Tuesday, August 17, 2004

"I Know Where He Stands"

Here’s another story about more undecided voters in another battleground state – this time Pennsylvania – who are less than thrilled with Bush but are even less thrilled about John Kerry.

Elizabeth Burnosky is a registered Democrat who voted for President Bush in 2000, opposes his policy on Iraq and calls Senator John Kerry ‘a little wussy boy.’ There may be no greater commodity in presidential politics than a voter like Burnosky - an undecided woman with no firm party allegiance.

’Probably for Bush, maybe not’ said the 60-year-old retiree, standing outside her suburban Philadelphia home, squeezing rusty pliers around the stem of a stubborn water tap.

Call her conflicted.

’I'd like to vote against Bush,’ she says, ‘but I don't know whether Kerry would keep us safe.’

Fast-forward to Dick Morris’ column today:

If Americans feel that they are at war, they will rally to Bush. By a strong majority, they feel that he is the best candidate to keep America safe, prosecute the War on Terror, and — even on his worst days — stabilize Iraq. But if they feel that the war is over or winding down, they are likely to vote for Kerry. By similar majorities, most surveys indicate that voters trust him more to create jobs [I would strongly dispute this one – Americans do not vote for tax-raisers], help the economy, lower health-care costs, stabilize Medicare and Social Security, reduce prescription drug prices, help improve education and protect the environment.

Kerry based his candidacy on four months and eleven days chugging up and down the Mekong Delta – a tangential challenge to the President on his foreign policy turf – instead of declaring victory in the war on terror, following through on the past six months’ aping of Howard Dean’s anti-war agitating, and turning the page back to a laser-focus on “kitchen table” issues – i.e. Democrat turf. And look where it’s getting him:

’All he talks about is Vietnam. Vietnam. Vietnam. Vietnam. Big deal,’ says Burnosky, chopping at the air with her pliers. ‘I still want to know who's going to protect us today.’

That may be Bush, maybe not. ‘I know where he stands,’ she says, ‘even when I don't like his stance.’

"I know where he stands.” Nobody – nobody – can say that about John Kerry. Not even hard-core Democrats, as the growing partisan media grumbling about his floundering over his Cambodia fable is beginning to indicate.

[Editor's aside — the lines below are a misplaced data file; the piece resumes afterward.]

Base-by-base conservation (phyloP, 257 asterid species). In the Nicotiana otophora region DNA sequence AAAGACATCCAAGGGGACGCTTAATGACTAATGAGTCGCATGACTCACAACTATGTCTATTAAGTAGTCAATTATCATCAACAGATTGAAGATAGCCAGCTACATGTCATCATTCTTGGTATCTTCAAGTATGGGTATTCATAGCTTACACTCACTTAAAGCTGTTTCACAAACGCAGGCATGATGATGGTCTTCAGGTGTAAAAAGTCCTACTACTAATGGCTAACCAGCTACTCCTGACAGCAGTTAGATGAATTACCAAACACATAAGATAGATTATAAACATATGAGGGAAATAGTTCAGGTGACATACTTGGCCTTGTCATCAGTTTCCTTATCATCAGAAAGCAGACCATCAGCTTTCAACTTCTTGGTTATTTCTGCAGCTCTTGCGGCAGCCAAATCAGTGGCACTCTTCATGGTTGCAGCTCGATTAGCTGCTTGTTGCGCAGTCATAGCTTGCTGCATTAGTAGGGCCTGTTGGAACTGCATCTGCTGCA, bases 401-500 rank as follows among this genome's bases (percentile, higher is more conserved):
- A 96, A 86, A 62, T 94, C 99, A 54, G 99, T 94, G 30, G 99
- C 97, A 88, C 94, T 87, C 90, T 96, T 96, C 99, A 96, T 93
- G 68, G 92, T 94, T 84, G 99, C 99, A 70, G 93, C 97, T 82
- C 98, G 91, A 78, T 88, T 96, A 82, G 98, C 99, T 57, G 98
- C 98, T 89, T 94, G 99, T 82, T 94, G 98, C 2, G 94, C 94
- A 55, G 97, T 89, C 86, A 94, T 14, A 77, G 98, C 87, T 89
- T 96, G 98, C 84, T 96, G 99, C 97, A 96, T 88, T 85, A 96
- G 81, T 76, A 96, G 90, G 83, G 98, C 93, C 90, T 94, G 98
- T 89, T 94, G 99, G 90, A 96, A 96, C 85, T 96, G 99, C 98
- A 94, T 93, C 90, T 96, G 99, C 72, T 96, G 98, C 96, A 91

And that includes domestic issues as well. Take a look at this:

Democrats traditionally win a majority of votes cast by women, but successful Republican candidates manage to narrow the gap while maintaining their advantages among males.

Bush promised major education reforms in 2000 in a poll-tested appeal to female voters, and he got 43% of their vote compared with 54% for Democrat Al Gore.

In 1996, President Clinton beat Republican Bob Dole among women by a whopping 16 percentage points, 54-38.

Polls this year show Kerry with a single-digit lead among women. [my emphasis]

Name a single domestic issue with which John Kerry is indelibly linked. He’s got an issue index longer than John Dillinger’s inseam, but is there a single one that you look at and think “yep, that’s John Kerry”? Nope. Partly this is because of his comprehensively lackluster Senate career, but I think it’s that he hasn’t bothered to isolate one or two or three signature domestic issues to champion because he took ALL of them for granted, thinking it safe to try and take Bush’s national security strengths away from him. Which is why he’s gone out of his way to tout his purported expertise on intelligence, and is getting his ass kicked up and down by the Republicans over his 76% absenteeism from public meetings of the Senate Intel Committee (and the public meetings are the ones he’d be more likely to attend, since he could be seen at them; and he isn’t releasing his attendance records at the classified meetings, is he?) and his repeated attempts to hack intelligence funding by the billions that even his fellow hard-lefties couldn’t stomach.

End result? He’s failed to displace Bush as a wartime leader, and swing voters are preoccupied with national and homeland security.

Still doubtful? Check out this quote:

A few blocks away, Pattie Remmey, 47, comes to her door and tells campaign workers for Allyson Schwartz that she'll vote for their candidate - a Democrat running for Congress in this swing district.

Remmey opposes the war in Iraq, thinks Bush has broken his promises on education and supports unfettered stem cell research, even after hearing Laura Bush's speech.

’Funny thing is, I can't quite tell you I'm voting against Bush,’ Remmey says. ‘It's hard to change. Check back with me in two months.’

If the GOP puts on the convention in NYC that they can and should, the aforementioned Dick Morris’ prediction, issued on Sean Hannity’s show Monday, of a high single-digit lead for the President by mid-September stands a very good chance of being realized. And if it does, forget two months – this election will already be in the can.